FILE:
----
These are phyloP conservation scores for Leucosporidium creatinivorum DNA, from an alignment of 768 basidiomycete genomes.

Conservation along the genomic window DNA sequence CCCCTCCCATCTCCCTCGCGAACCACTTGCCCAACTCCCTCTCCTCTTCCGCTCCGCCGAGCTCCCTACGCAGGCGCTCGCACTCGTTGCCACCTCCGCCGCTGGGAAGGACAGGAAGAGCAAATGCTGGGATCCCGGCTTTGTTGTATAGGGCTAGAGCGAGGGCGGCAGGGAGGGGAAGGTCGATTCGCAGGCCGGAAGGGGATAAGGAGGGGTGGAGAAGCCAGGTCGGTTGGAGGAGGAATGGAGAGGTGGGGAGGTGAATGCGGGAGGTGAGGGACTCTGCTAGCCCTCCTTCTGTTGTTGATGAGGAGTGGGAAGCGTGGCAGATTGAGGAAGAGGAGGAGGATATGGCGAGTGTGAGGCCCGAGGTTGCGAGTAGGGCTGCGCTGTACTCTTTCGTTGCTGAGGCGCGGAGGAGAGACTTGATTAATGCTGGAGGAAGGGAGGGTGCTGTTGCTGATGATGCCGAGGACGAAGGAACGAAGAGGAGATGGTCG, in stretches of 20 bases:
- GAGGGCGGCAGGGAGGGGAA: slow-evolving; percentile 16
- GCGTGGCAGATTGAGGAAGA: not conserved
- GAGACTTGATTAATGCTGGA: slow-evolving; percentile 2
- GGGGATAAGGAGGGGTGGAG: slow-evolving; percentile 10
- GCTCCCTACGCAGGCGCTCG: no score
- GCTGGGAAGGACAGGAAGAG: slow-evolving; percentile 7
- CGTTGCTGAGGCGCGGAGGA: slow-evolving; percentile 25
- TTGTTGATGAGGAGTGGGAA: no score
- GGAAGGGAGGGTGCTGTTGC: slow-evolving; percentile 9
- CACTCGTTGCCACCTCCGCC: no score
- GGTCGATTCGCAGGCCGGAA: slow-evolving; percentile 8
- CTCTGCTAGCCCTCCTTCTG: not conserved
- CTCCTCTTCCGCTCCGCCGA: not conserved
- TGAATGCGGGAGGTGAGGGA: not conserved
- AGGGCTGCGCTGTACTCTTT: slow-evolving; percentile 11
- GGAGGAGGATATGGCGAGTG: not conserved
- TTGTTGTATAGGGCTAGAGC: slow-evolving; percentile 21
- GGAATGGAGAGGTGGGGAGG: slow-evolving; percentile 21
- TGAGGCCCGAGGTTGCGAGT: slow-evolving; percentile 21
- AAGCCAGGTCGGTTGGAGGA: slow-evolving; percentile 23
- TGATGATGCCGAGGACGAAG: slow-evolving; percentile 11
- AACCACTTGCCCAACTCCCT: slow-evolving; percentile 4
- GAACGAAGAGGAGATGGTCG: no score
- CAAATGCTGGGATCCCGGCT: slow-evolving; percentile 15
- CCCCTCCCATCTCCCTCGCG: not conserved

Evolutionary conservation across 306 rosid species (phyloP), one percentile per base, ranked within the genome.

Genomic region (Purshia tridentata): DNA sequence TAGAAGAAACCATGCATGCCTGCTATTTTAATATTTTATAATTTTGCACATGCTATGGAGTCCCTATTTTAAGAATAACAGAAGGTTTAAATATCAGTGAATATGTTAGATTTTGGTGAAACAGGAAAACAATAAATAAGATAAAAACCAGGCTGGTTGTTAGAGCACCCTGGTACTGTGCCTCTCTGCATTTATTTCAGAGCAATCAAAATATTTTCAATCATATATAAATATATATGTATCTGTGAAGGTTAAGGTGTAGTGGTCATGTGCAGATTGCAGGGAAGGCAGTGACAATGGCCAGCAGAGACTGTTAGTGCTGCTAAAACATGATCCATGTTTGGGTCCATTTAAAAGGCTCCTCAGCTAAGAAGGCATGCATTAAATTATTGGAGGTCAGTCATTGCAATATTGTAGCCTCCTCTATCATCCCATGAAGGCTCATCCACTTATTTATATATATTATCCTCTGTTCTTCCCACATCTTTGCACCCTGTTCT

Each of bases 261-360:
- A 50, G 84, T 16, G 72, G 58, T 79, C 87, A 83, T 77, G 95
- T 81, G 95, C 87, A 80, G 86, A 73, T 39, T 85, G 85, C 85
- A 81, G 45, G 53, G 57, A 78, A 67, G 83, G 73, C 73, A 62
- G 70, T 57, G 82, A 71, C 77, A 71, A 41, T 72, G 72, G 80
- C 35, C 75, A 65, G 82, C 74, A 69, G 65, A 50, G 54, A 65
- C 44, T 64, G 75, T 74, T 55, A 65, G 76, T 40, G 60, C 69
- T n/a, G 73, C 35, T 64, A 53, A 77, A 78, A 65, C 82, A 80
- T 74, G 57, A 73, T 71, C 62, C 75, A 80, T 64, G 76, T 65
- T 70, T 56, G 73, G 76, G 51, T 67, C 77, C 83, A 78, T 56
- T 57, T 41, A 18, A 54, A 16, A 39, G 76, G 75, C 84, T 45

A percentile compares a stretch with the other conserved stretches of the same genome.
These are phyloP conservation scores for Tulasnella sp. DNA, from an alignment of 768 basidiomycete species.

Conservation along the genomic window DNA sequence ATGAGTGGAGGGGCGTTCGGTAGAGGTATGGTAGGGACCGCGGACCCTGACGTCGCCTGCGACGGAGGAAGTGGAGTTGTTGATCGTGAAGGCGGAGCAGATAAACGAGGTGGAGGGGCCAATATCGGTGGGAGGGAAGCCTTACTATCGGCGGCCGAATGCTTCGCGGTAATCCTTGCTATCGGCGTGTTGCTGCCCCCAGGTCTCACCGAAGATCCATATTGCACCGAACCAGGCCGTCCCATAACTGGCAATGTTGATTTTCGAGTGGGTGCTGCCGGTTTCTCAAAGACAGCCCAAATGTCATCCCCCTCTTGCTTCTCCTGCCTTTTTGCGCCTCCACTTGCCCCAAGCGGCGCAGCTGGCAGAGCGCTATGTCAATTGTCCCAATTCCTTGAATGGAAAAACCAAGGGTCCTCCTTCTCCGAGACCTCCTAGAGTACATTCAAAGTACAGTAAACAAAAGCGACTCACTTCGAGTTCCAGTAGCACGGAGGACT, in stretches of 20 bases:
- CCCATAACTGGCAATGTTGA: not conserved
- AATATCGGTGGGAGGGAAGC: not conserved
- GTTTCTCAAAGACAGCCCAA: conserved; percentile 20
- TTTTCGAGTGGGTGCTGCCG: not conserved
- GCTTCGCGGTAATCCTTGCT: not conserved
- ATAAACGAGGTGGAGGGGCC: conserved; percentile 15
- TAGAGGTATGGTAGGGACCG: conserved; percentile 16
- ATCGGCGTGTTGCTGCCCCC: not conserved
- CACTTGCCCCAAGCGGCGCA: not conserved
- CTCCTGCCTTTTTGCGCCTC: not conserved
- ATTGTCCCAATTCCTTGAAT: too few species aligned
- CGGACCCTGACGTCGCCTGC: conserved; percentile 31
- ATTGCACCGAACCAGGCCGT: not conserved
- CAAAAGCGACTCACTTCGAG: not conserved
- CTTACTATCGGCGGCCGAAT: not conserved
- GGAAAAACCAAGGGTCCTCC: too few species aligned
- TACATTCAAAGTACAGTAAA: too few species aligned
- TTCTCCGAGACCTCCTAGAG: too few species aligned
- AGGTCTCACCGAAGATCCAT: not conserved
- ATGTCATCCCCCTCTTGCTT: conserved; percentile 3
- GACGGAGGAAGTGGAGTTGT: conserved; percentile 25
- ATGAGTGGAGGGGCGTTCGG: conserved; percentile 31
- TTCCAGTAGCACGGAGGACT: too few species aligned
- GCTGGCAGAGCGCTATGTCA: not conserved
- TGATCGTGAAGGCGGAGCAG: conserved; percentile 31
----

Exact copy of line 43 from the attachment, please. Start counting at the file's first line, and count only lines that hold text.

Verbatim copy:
Conservation along the genomic window DNA sequence ATGAGTGGAGGGGCGTTCGGTAGAGGTATGGTAGGGACCGCGGACCCTGACGTCGCCTGCGACGGAGGAAGTGGAGTTGTTGATCGTGAAGGCGGAGCAGATAAACGAGGTGGAGGGGCCAATATCGGTGGGAGGGAAGCCTTACTATCGGCGGCCGAATGCTTCGCGGTAATCCTTGCTATCGGCGTGTTGCTGCCCCCAGGTCTCACCGAAGATCCATATTGCACCGAACCAGGCCGTCCCATAACTGGCAATGTTGATTTTCGAGTGGGTGCTGCCGGTTTCTCAAAGACAGCCCAAATGTCATCCCCCTCTTGCTTCTCCTGCCTTTTTGCGCCTCCACTTGCCCCAAGCGGCGCAGCTGGCAGAGCGCTATGTCAATTGTCCCAATTCCTTGAATGGAAAAACCAAGGGTCCTCCTTCTCCGAGACCTCCTAGAGTACATTCAAAGTACAGTAAACAAAAGCGACTCACTTCGAGTTCCAGTAGCACGGAGGACT, in stretches of 20 bases: